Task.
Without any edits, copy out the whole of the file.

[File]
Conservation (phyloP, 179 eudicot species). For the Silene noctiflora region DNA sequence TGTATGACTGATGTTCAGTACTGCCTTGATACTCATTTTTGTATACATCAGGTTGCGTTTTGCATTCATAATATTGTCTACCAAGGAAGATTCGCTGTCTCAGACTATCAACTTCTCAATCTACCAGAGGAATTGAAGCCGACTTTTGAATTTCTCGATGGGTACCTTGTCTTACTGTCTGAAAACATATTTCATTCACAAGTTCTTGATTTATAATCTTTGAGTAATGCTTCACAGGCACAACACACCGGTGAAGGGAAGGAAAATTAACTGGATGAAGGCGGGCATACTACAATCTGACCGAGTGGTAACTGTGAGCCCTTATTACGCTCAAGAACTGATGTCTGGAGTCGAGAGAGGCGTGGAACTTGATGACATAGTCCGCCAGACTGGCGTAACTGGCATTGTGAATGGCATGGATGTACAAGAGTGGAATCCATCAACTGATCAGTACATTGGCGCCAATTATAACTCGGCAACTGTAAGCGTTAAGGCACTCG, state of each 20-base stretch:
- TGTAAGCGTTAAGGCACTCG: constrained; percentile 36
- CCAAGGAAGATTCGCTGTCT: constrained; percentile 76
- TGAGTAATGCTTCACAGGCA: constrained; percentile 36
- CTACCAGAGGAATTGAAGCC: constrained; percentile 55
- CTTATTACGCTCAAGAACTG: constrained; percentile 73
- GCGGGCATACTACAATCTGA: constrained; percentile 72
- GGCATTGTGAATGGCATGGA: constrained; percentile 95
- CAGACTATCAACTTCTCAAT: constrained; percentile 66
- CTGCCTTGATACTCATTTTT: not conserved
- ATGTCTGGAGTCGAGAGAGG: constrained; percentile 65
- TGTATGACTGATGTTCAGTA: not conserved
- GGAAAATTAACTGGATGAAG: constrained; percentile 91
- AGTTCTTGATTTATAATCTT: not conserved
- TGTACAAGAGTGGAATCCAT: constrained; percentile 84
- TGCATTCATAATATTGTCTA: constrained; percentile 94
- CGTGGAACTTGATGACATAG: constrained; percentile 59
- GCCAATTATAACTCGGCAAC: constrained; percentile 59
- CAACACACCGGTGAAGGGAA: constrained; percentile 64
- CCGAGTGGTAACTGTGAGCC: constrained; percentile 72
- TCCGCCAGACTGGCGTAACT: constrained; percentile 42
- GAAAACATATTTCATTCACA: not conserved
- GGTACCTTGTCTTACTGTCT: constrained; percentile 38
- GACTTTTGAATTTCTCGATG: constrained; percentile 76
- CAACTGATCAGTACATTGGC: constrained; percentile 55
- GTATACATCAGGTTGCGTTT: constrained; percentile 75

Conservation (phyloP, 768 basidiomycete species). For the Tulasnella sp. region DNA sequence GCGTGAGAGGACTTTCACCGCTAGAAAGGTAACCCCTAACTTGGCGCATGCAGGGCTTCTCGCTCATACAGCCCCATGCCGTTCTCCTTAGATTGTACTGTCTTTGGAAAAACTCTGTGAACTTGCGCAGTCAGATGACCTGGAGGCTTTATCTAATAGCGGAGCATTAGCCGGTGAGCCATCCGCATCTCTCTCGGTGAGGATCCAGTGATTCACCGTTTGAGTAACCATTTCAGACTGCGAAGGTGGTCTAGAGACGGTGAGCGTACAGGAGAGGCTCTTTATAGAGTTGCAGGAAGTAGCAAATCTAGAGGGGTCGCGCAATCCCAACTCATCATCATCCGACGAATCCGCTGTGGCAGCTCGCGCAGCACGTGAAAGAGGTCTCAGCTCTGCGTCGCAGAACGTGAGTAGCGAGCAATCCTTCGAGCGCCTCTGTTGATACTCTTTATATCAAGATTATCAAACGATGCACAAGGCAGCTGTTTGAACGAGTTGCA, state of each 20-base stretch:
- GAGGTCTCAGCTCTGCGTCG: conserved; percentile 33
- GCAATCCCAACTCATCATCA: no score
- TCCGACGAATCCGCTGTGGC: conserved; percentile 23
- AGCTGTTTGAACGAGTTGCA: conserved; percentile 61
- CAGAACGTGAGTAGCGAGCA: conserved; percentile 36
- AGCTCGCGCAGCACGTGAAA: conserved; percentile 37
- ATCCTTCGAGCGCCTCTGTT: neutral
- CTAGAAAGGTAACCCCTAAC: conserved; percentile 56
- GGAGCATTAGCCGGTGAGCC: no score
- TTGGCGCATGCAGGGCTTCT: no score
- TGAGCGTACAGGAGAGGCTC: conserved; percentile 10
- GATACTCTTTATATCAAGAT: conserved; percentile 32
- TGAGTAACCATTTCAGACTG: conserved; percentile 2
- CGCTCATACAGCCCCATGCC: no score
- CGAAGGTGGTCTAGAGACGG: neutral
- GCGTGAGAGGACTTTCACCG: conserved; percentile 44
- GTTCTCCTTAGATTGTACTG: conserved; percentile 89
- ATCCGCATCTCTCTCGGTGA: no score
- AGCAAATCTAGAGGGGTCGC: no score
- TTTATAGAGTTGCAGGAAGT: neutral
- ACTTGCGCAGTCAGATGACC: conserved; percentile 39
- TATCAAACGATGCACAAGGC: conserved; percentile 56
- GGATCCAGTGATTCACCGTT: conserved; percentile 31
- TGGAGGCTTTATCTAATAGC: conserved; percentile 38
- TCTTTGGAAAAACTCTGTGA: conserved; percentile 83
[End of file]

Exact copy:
Conservation (phyloP, 179 eudicot species). For the Silene noctiflora region DNA sequence TGTATGACTGATGTTCAGTACTGCCTTGATACTCATTTTTGTATACATCAGGTTGCGTTTTGCATTCATAATATTGTCTACCAAGGAAGATTCGCTGTCTCAGACTATCAACTTCTCAATCTACCAGAGGAATTGAAGCCGACTTTTGAATTTCTCGATGGGTACCTTGTCTTACTGTCTGAAAACATATTTCATTCACAAGTTCTTGATTTATAATCTTTGAGTAATGCTTCACAGGCACAACACACCGGTGAAGGGAAGGAAAATTAACTGGATGAAGGCGGGCATACTACAATCTGACCGAGTGGTAACTGTGAGCCCTTATTACGCTCAAGAACTGATGTCTGGAGTCGAGAGAGGCGTGGAACTTGATGACATAGTCCGCCAGACTGGCGTAACTGGCATTGTGAATGGCATGGATGTACAAGAGTGGAATCCATCAACTGATCAGTACATTGGCGCCAATTATAACTCGGCAACTGTAAGCGTTAAGGCACTCG, state of each 20-base stretch:
- TGTAAGCGTTAAGGCACTCG: constrained; percentile 36
- CCAAGGAAGATTCGCTGTCT: constrained; percentile 76
- TGAGTAATGCTTCACAGGCA: constrained; percentile 36
- CTACCAGAGGAATTGAAGCC: constrained; percentile 55
- CTTATTACGCTCAAGAACTG: constrained; percentile 73
- GCGGGCATACTACAATCTGA: constrained; percentile 72
- GGCATTGTGAATGGCATGGA: constrained; percentile 95
- CAGACTATCAACTTCTCAAT: constrained; percentile 66
- CTGCCTTGATACTCATTTTT: not conserved
- ATGTCTGGAGTCGAGAGAGG: constrained; percentile 65
- TGTATGACTGATGTTCAGTA: not conserved
- GGAAAATTAACTGGATGAAG: constrained; percentile 91
- AGTTCTTGATTTATAATCTT: not conserved
- TGTACAAGAGTGGAATCCAT: constrained; percentile 84
- TGCATTCATAATATTGTCTA: constrained; percentile 94
- CGTGGAACTTGATGACATAG: constrained; percentile 59
- GCCAATTATAACTCGGCAAC: constrained; percentile 59
- CAACACACCGGTGAAGGGAA: constrained; percentile 64
- CCGAGTGGTAACTGTGAGCC: constrained; percentile 72
- TCCGCCAGACTGGCGTAACT: constrained; percentile 42
- GAAAACATATTTCATTCACA: not conserved
- GGTACCTTGTCTTACTGTCT: constrained; percentile 38
- GACTTTTGAATTTCTCGATG: constrained; percentile 76
- CAACTGATCAGTACATTGGC: constrained; percentile 55
- GTATACATCAGGTTGCGTTT: constrained; percentile 75

Conservation (phyloP, 768 basidiomycete species). For the Tulasnella sp. region DNA sequence GCGTGAGAGGACTTTCACCGCTAGAAAGGTAACCCCTAACTTGGCGCATGCAGGGCTTCTCGCTCATACAGCCCCATGCCGTTCTCCTTAGATTGTACTGTCTTTGGAAAAACTCTGTGAACTTGCGCAGTCAGATGACCTGGAGGCTTTATCTAATAGCGGAGCATTAGCCGGTGAGCCATCCGCATCTCTCTCGGTGAGGATCCAGTGATTCACCGTTTGAGTAACCATTTCAGACTGCGAAGGTGGTCTAGAGACGGTGAGCGTACAGGAGAGGCTCTTTATAGAGTTGCAGGAAGTAGCAAATCTAGAGGGGTCGCGCAATCCCAACTCATCATCATCCGACGAATCCGCTGTGGCAGCTCGCGCAGCACGTGAAAGAGGTCTCAGCTCTGCGTCGCAGAACGTGAGTAGCGAGCAATCCTTCGAGCGCCTCTGTTGATACTCTTTATATCAAGATTATCAAACGATGCACAAGGCAGCTGTTTGAACGAGTTGCA, state of each 20-base stretch:
- GAGGTCTCAGCTCTGCGTCG: conserved; percentile 33
- GCAATCCCAACTCATCATCA: no score
- TCCGACGAATCCGCTGTGGC: conserved; percentile 23
- AGCTGTTTGAACGAGTTGCA: conserved; percentile 61
- CAGAACGTGAGTAGCGAGCA: conserved; percentile 36
- AGCTCGCGCAGCACGTGAAA: conserved; percentile 37
- ATCCTTCGAGCGCCTCTGTT: neutral
- CTAGAAAGGTAACCCCTAAC: conserved; percentile 56
- GGAGCATTAGCCGGTGAGCC: no score
- TTGGCGCATGCAGGGCTTCT: no score
- TGAGCGTACAGGAGAGGCTC: conserved; percentile 10
- GATACTCTTTATATCAAGAT: conserved; percentile 32
- TGAGTAACCATTTCAGACTG: conserved; percentile 2
- CGCTCATACAGCCCCATGCC: no score
- CGAAGGTGGTCTAGAGACGG: neutral
- GCGTGAGAGGACTTTCACCG: conserved; percentile 44
- GTTCTCCTTAGATTGTACTG: conserved; percentile 89
- ATCCGCATCTCTCTCGGTGA: no score
- AGCAAATCTAGAGGGGTCGC: no score
- TTTATAGAGTTGCAGGAAGT: neutral
- ACTTGCGCAGTCAGATGACC: conserved; percentile 39
- TATCAAACGATGCACAAGGC: conserved; percentile 56
- GGATCCAGTGATTCACCGTT: conserved; percentile 31
- TGGAGGCTTTATCTAATAGC: conserved; percentile 38
- TCTTTGGAAAAACTCTGTGA: conserved; percentile 83